A comparative study of free conjunctival autograft versus conjunctival autograft with stem cell transfer in primary pterygium.
The first described surgical removal of a pterygium was by Susruta 2. Since then, a considerable number of surgical techniques have been described for its management: simple resection or bare sclera technique, (3,4) avulsion, (5) removal and primary closure, (3,6,7) pterygium head transplant, (8-10) concomitant beta irradiation (13), conjunctival autograft (15,19), limbal conjunctival autograft 15-18, and the use of amniotic membrane with and without conjunctival grafts 20 . Also attempted are adjunctive therapies aiming at suppressing regrowth of subconjunctival tissue, such as--beta irradiation, thiotepa, and topical postoperative mitomycin C (21, 22) ; these are associated with complications such as disfiguring skin depigmentation, cataract formation, severe secondary glaucoma, uveitis, corneal perforation, and scleral necrosis, resulting in perforation and endophthalmitis (11-13). Thus, compared with other techniques, conjunctival autografting after pterygium excision is associated with lower rates of recurrence and complications.
In 1985, Kenyon et al (19) described their procedure of conjunctival autograft for the management of recurrent or advanced pterygium with a low recurrence rate of 5.3%. Although more time consuming, this surgical technique was found to be safe and effective in reducing the number of recurrences while avoiding the risk of potentially serious complications (23,24). Most reports also advocate a thin graft devoid of Tenon's fascia but one which is large enough to completely cover the bare scleral defect (19). However, studies performed in high-risk populations (people residing in tropical countries, working outdoors) observed higher recurrence rates using the same surgical technique (25).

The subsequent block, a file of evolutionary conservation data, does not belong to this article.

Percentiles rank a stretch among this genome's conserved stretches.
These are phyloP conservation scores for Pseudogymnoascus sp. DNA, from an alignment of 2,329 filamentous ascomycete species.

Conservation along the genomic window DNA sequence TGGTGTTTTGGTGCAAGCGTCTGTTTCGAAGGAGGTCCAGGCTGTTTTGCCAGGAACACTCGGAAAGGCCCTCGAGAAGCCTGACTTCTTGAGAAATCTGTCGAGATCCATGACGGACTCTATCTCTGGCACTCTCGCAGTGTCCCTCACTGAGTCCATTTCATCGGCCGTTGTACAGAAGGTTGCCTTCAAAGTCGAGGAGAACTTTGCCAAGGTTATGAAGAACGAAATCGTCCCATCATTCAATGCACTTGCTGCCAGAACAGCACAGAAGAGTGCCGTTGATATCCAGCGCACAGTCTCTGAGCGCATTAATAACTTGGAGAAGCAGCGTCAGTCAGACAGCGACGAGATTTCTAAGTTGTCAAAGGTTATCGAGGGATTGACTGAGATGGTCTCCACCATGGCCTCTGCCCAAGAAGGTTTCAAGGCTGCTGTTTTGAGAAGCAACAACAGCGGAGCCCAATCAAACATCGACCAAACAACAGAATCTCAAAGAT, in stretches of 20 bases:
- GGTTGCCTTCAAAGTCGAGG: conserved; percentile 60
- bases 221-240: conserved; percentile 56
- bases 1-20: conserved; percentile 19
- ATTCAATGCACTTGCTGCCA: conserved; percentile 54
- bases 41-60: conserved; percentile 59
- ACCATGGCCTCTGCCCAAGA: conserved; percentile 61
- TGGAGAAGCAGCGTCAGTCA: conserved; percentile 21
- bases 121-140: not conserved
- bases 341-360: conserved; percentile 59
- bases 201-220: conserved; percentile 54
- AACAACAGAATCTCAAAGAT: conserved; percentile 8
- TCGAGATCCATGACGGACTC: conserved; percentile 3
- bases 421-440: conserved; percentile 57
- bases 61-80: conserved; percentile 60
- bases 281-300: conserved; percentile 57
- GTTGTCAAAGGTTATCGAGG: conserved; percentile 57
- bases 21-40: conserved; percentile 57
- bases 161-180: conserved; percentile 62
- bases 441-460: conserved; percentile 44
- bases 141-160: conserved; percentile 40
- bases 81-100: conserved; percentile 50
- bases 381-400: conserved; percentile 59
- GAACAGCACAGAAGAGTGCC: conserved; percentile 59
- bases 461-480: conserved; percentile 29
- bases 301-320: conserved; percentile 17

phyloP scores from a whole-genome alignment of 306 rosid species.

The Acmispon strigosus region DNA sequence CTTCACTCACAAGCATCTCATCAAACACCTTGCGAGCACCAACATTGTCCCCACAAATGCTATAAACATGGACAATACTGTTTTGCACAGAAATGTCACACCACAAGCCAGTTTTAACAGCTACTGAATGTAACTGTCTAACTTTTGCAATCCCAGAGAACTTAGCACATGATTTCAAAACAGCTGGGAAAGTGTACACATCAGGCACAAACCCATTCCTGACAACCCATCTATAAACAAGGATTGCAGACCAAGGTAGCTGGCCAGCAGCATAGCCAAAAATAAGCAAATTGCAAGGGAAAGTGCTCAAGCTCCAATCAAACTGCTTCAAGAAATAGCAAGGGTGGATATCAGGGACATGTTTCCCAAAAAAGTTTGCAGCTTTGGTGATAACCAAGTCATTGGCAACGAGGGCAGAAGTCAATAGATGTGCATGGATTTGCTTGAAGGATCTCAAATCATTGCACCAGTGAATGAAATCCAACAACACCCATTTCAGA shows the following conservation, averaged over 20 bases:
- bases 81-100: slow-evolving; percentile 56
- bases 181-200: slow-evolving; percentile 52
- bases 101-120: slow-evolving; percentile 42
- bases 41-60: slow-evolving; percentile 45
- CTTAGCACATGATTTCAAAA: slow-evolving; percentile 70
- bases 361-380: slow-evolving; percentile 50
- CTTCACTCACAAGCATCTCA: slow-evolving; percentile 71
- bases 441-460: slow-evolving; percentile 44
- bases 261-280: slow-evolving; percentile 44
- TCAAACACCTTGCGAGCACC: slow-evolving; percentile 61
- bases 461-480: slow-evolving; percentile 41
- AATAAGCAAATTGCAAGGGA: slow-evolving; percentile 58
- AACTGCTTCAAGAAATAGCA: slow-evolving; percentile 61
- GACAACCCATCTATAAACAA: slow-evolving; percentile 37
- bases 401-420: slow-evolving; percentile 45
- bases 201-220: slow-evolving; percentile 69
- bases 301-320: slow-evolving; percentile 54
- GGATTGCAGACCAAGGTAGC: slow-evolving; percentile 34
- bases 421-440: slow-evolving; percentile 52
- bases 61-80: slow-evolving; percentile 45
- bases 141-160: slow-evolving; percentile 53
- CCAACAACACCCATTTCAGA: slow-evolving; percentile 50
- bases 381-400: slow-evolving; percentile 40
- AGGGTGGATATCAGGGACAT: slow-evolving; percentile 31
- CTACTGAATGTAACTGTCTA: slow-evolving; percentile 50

Once it was established that corneal epithelial stem cells are located at the limbus, it was suggested that healthy limbal epithelium acts as a junctional barrier to conjunctival migration onto the corneal surface (26,27). Also, pterygium was speculated to represent a "local limbal stem cell deficiency (LSD]" (28). Accordingly, inclusion of limbal epithelium in the conjunctival graft for pterygium surgery would achieve better anatomic and functional reconstruction after pterygium removal and, by restoring barrier function of the limbus, could reduce recurrence. Limbal autograft transplantation has been used successfully for treating chemical, thermal, or contact lens associated corneal injury (29). The method has been reported to be more effective for establishing a healthy ocular surface than conjunctival transplantation in rabbits (30). Recent studies have reported the effectiveness of limbal conjunctival autograft transplantation in the prevention of recurrence of pterygia (31,32).